7798 Private Robert Ball of the 1st Battalion, the Devonshire Regiment was the son of John and Lucy Ball of Sandford.  Born in Sandford in 1887. Died 4 September 1916 aged 29.

Sergeant Charles Jeffery:1st Battalion:

"For conspicuous gallantry between April 21 and May 4 at Hill 60. Corporal Jeffery was in charge of the bomb throwers, and by his energy and the frequent display of courage of a very high order, the effect of the enemy's bombs was reduced and kept under. His zeal and resource were especially conspicuous during the night of the 1st/2nd May, when asphyxiating gas was used."

9343 Sergeant Charles ("Charley") Jeffery of the 1st Battalion, the Devonshire Regiment was the son of Samuel and Mary Jeffery of Chagford; husband of Laura Emily (née Hatherley). Born in Throwleigh in the March Quarter of 1879. Died 13 May 1915 shortly after this incident.

Corporal C. W. Lock, 2nd Battalion:

"For conspicuous gallantry and ability on the night of 6 May when some 300 or 400 men were working in the neighbourhood of a sap-head*between our trenches and those of the enemy. Corporal Lock was in charge of the picquet occupying the sap-head. On two occasions, the working party rushed back to the trenches, believing that the enemy was advancing in strength. On each occasion, he encouraged his men by his coolness and example, keeping them at their post. On the 9th of May, near Rouge Bancs, he led his section under heavy shell  and Maxim gun fire until he was wounded.

8827 Corporal Courtney Wilson Lock of the 1st Battalion, the Devonshire Regiment was the son of Frank and Grace Lock. Born in Up Ottery in the June Quarter of 1891. Believed to have survived the war.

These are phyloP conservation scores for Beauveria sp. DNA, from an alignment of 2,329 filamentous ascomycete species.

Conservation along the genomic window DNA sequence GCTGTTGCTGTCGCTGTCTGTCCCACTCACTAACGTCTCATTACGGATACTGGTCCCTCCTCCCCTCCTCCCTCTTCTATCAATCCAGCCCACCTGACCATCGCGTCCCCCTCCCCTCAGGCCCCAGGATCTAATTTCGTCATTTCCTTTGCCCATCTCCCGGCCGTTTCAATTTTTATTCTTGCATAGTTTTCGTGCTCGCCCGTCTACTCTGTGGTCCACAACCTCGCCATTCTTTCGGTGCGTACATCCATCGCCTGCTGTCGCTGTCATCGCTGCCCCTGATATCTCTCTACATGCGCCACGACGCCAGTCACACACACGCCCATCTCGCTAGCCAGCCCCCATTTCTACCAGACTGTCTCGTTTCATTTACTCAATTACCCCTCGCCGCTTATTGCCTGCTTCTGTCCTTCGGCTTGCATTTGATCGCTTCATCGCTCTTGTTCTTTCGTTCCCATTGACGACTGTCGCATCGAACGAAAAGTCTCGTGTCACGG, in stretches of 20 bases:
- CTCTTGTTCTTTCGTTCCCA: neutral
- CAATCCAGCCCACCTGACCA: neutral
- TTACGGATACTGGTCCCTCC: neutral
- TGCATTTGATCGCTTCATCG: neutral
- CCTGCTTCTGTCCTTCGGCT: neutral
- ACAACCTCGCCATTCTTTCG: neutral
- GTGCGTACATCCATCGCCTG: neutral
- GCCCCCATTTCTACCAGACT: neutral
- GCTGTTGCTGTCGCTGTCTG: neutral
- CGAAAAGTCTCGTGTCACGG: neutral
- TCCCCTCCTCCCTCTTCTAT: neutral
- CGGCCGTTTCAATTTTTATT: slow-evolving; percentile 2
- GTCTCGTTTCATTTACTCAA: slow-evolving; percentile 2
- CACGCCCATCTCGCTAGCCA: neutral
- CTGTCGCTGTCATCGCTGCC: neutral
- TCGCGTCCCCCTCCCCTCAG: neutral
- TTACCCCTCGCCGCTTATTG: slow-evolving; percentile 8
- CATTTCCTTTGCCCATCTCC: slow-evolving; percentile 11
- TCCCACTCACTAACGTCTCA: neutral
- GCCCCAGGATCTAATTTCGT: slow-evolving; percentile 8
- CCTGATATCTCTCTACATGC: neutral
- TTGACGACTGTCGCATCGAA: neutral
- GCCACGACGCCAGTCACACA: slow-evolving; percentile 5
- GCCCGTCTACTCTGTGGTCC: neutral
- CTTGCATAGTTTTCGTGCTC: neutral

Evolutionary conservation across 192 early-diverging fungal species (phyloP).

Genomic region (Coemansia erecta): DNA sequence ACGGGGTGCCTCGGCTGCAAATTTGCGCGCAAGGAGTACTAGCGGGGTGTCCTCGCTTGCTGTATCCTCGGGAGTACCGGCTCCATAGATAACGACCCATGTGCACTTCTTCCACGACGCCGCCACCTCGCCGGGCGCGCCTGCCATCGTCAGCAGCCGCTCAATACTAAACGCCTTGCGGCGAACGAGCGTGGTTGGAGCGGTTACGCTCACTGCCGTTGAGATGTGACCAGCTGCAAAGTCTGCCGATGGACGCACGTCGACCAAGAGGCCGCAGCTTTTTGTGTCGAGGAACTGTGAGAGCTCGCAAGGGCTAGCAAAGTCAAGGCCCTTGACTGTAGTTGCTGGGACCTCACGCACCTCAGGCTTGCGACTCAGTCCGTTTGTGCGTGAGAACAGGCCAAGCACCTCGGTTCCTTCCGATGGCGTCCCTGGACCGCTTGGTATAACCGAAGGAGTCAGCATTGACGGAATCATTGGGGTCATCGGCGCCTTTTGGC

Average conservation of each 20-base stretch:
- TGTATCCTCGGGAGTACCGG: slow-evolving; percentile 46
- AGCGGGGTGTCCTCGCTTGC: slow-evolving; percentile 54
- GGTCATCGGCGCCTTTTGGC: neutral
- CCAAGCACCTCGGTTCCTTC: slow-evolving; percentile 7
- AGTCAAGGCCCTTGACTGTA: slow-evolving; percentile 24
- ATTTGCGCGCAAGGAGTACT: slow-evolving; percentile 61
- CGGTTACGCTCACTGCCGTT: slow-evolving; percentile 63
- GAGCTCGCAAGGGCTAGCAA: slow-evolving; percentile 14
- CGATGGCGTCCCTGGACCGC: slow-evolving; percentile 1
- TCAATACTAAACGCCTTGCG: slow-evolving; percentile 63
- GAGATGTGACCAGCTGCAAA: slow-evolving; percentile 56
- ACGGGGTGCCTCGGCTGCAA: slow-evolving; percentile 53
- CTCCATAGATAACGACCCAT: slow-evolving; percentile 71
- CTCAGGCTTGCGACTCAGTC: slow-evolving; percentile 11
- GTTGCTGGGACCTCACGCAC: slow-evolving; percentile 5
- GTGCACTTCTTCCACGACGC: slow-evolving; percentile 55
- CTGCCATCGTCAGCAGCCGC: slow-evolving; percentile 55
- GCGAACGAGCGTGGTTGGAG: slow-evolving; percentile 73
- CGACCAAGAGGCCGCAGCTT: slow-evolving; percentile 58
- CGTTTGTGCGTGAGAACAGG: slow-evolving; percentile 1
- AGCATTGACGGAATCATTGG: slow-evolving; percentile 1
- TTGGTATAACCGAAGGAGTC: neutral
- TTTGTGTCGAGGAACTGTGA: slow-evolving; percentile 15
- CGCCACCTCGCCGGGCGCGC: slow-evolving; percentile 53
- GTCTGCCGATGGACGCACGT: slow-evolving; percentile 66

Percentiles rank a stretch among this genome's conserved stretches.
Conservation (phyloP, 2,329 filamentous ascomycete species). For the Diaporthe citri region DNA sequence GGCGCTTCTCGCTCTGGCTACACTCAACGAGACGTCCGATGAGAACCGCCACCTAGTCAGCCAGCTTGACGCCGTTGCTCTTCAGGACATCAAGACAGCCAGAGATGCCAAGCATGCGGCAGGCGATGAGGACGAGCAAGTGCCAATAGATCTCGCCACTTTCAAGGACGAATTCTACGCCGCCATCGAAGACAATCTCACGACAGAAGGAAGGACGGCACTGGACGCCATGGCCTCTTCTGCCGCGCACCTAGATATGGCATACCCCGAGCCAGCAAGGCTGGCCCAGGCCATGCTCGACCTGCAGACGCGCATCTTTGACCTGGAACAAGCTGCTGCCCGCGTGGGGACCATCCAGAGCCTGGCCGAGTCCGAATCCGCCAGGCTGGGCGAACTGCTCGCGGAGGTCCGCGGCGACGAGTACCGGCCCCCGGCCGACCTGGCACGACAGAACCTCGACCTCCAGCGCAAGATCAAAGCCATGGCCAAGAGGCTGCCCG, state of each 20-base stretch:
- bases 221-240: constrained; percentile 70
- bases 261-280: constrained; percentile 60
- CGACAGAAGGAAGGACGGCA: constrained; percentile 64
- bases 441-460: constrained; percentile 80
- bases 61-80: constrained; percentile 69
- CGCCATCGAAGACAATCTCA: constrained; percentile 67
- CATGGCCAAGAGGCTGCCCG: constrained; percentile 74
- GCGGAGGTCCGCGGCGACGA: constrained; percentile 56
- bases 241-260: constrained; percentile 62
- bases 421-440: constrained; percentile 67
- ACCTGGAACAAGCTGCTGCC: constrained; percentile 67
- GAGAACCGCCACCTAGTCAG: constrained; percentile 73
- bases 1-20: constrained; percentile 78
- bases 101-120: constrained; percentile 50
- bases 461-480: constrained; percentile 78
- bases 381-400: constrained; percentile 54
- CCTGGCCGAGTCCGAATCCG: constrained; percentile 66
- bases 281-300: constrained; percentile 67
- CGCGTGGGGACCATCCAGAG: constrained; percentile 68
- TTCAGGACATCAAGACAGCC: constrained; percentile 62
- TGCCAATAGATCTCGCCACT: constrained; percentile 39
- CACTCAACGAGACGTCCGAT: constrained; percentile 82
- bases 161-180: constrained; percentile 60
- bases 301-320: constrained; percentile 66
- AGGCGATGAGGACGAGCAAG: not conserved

The medal ceremony at which Lance Corporal Tremlett was decorated

Three men were decorated at this ceremony- Sergeant D'Arcy (dressed in white and almost invisible against the white-painted shed), Major Clarke and Lance Corporal Tremlett (see  below). The first-named received Russian medals - Lance Corporal Tremlett the DCM. The presentation took place in the No. 1 Temporary Hospital which, we believe, was in St. Leonard's, Exeter.

From our collection


Lance Corporal W. H. Tremlett, 1st Battalion:

"For conspicuous gallantry on May 2nd at Hill 60. After the Germans had made use of asphyxiating gas, which caused many casualties, Lance Corporal Tremlett with another man, went out from the trench into the open under a heavy fire and brought into cover a man who had been overcome by the gas fumes. This act was entirely voluntary."

7376 Lance Corporal William Henry Tremlett of the 1st Battalion, the Devonshire Regiment was born in Wythicombe, Exmouth in the September Quarter of 1887. The Western Times recorded that he was presented with his medal at a special ceremony at the VAD Hospital in Exeter in front  of his wounded comrades 17 May 1916. Believed to have survived the war.

7451 Lance Corporal H. Webber, 1st Battalion:

For great gallantry and resource between April 21st and May 4th at Hill 60 where he formed one of the regimental bomb throwers. He rendered most valuable  services, especially during the night of the 1st/2nd May during a period when asphyxiating gas was used."


*Sap-head was the name given to listening posts - concealed positions, usually in no-man's land, from which  the enemy could be watched and intelligence gathered.